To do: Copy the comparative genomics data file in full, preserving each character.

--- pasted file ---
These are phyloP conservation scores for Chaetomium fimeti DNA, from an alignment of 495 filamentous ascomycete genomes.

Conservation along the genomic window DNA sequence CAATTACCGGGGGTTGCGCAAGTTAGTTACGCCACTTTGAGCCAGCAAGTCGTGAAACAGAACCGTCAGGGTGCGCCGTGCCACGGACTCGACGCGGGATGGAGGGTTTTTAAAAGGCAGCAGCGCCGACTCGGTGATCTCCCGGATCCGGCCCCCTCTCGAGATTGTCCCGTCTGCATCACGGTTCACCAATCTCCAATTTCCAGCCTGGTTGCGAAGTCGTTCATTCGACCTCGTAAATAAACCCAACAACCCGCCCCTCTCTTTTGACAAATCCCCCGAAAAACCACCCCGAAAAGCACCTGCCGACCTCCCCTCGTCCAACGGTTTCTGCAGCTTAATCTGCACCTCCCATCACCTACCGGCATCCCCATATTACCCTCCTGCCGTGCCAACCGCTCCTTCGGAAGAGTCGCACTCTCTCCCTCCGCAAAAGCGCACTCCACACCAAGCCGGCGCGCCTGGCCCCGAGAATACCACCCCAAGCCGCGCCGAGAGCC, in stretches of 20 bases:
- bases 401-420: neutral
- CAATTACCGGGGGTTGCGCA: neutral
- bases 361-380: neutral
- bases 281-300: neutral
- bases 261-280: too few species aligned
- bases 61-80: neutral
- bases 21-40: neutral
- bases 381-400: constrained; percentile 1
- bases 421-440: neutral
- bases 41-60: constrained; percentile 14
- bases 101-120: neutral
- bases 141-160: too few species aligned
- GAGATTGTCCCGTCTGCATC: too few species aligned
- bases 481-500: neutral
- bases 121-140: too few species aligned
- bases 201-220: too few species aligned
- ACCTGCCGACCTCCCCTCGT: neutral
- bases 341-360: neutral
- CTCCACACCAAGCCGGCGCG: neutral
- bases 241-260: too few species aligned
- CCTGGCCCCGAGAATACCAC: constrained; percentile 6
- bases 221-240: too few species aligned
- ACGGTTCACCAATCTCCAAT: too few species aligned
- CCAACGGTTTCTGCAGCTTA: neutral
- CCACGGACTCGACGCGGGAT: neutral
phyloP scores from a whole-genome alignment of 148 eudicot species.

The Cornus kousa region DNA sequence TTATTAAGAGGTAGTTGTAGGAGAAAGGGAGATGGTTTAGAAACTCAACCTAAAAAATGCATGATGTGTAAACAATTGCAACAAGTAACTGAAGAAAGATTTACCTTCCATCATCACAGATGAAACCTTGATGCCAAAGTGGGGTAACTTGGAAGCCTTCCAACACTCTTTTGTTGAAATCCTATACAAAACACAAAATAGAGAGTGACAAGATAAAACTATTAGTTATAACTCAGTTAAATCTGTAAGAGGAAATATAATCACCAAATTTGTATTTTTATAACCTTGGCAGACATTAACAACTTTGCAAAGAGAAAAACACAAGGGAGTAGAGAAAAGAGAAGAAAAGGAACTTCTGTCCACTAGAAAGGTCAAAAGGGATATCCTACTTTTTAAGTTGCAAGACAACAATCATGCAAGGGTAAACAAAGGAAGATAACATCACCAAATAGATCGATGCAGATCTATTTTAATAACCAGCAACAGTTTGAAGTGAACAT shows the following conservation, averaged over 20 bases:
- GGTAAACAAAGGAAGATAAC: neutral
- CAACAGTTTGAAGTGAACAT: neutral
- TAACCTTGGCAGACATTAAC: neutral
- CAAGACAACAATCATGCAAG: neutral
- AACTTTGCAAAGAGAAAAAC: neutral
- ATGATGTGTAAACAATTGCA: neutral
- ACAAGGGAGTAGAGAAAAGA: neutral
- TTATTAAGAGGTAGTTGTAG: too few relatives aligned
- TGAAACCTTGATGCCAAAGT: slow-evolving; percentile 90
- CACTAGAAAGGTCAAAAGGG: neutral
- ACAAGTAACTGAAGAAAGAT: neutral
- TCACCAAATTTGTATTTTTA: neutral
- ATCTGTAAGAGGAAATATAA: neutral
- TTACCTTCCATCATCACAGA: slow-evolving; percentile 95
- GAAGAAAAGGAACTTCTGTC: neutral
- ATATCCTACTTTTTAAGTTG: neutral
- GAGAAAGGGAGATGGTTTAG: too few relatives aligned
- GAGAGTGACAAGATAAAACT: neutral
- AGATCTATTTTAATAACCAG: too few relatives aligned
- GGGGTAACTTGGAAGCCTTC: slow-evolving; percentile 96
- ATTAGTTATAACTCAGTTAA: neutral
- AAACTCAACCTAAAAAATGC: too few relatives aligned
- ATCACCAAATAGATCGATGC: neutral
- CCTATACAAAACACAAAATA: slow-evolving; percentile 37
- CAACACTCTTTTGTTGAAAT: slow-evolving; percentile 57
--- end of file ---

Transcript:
These are phyloP conservation scores for Chaetomium fimeti DNA, from an alignment of 495 filamentous ascomycete genomes.

Conservation along the genomic window DNA sequence CAATTACCGGGGGTTGCGCAAGTTAGTTACGCCACTTTGAGCCAGCAAGTCGTGAAACAGAACCGTCAGGGTGCGCCGTGCCACGGACTCGACGCGGGATGGAGGGTTTTTAAAAGGCAGCAGCGCCGACTCGGTGATCTCCCGGATCCGGCCCCCTCTCGAGATTGTCCCGTCTGCATCACGGTTCACCAATCTCCAATTTCCAGCCTGGTTGCGAAGTCGTTCATTCGACCTCGTAAATAAACCCAACAACCCGCCCCTCTCTTTTGACAAATCCCCCGAAAAACCACCCCGAAAAGCACCTGCCGACCTCCCCTCGTCCAACGGTTTCTGCAGCTTAATCTGCACCTCCCATCACCTACCGGCATCCCCATATTACCCTCCTGCCGTGCCAACCGCTCCTTCGGAAGAGTCGCACTCTCTCCCTCCGCAAAAGCGCACTCCACACCAAGCCGGCGCGCCTGGCCCCGAGAATACCACCCCAAGCCGCGCCGAGAGCC, in stretches of 20 bases:
- bases 401-420: neutral
- CAATTACCGGGGGTTGCGCA: neutral
- bases 361-380: neutral
- bases 281-300: neutral
- bases 261-280: too few species aligned
- bases 61-80: neutral
- bases 21-40: neutral
- bases 381-400: constrained; percentile 1
- bases 421-440: neutral
- bases 41-60: constrained; percentile 14
- bases 101-120: neutral
- bases 141-160: too few species aligned
- GAGATTGTCCCGTCTGCATC: too few species aligned
- bases 481-500: neutral
- bases 121-140: too few species aligned
- bases 201-220: too few species aligned
- ACCTGCCGACCTCCCCTCGT: neutral
- bases 341-360: neutral
- CTCCACACCAAGCCGGCGCG: neutral
- bases 241-260: too few species aligned
- CCTGGCCCCGAGAATACCAC: constrained; percentile 6
- bases 221-240: too few species aligned
- ACGGTTCACCAATCTCCAAT: too few species aligned
- CCAACGGTTTCTGCAGCTTA: neutral
- CCACGGACTCGACGCGGGAT: neutral
phyloP scores from a whole-genome alignment of 148 eudicot species.

The Cornus kousa region DNA sequence TTATTAAGAGGTAGTTGTAGGAGAAAGGGAGATGGTTTAGAAACTCAACCTAAAAAATGCATGATGTGTAAACAATTGCAACAAGTAACTGAAGAAAGATTTACCTTCCATCATCACAGATGAAACCTTGATGCCAAAGTGGGGTAACTTGGAAGCCTTCCAACACTCTTTTGTTGAAATCCTATACAAAACACAAAATAGAGAGTGACAAGATAAAACTATTAGTTATAACTCAGTTAAATCTGTAAGAGGAAATATAATCACCAAATTTGTATTTTTATAACCTTGGCAGACATTAACAACTTTGCAAAGAGAAAAACACAAGGGAGTAGAGAAAAGAGAAGAAAAGGAACTTCTGTCCACTAGAAAGGTCAAAAGGGATATCCTACTTTTTAAGTTGCAAGACAACAATCATGCAAGGGTAAACAAAGGAAGATAACATCACCAAATAGATCGATGCAGATCTATTTTAATAACCAGCAACAGTTTGAAGTGAACAT shows the following conservation, averaged over 20 bases:
- GGTAAACAAAGGAAGATAAC: neutral
- CAACAGTTTGAAGTGAACAT: neutral
- TAACCTTGGCAGACATTAAC: neutral
- CAAGACAACAATCATGCAAG: neutral
- AACTTTGCAAAGAGAAAAAC: neutral
- ATGATGTGTAAACAATTGCA: neutral
- ACAAGGGAGTAGAGAAAAGA: neutral
- TTATTAAGAGGTAGTTGTAG: too few relatives aligned
- TGAAACCTTGATGCCAAAGT: slow-evolving; percentile 90
- CACTAGAAAGGTCAAAAGGG: neutral
- ACAAGTAACTGAAGAAAGAT: neutral
- TCACCAAATTTGTATTTTTA: neutral
- ATCTGTAAGAGGAAATATAA: neutral
- TTACCTTCCATCATCACAGA: slow-evolving; percentile 95
- GAAGAAAAGGAACTTCTGTC: neutral
- ATATCCTACTTTTTAAGTTG: neutral
- GAGAAAGGGAGATGGTTTAG: too few relatives aligned
- GAGAGTGACAAGATAAAACT: neutral
- AGATCTATTTTAATAACCAG: too few relatives aligned
- GGGGTAACTTGGAAGCCTTC: slow-evolving; percentile 96
- ATTAGTTATAACTCAGTTAA: neutral
- AAACTCAACCTAAAAAATGC: too few relatives aligned
- ATCACCAAATAGATCGATGC: neutral
- CCTATACAAAACACAAAATA: slow-evolving; percentile 37
- CAACACTCTTTTGTTGAAAT: slow-evolving; percentile 57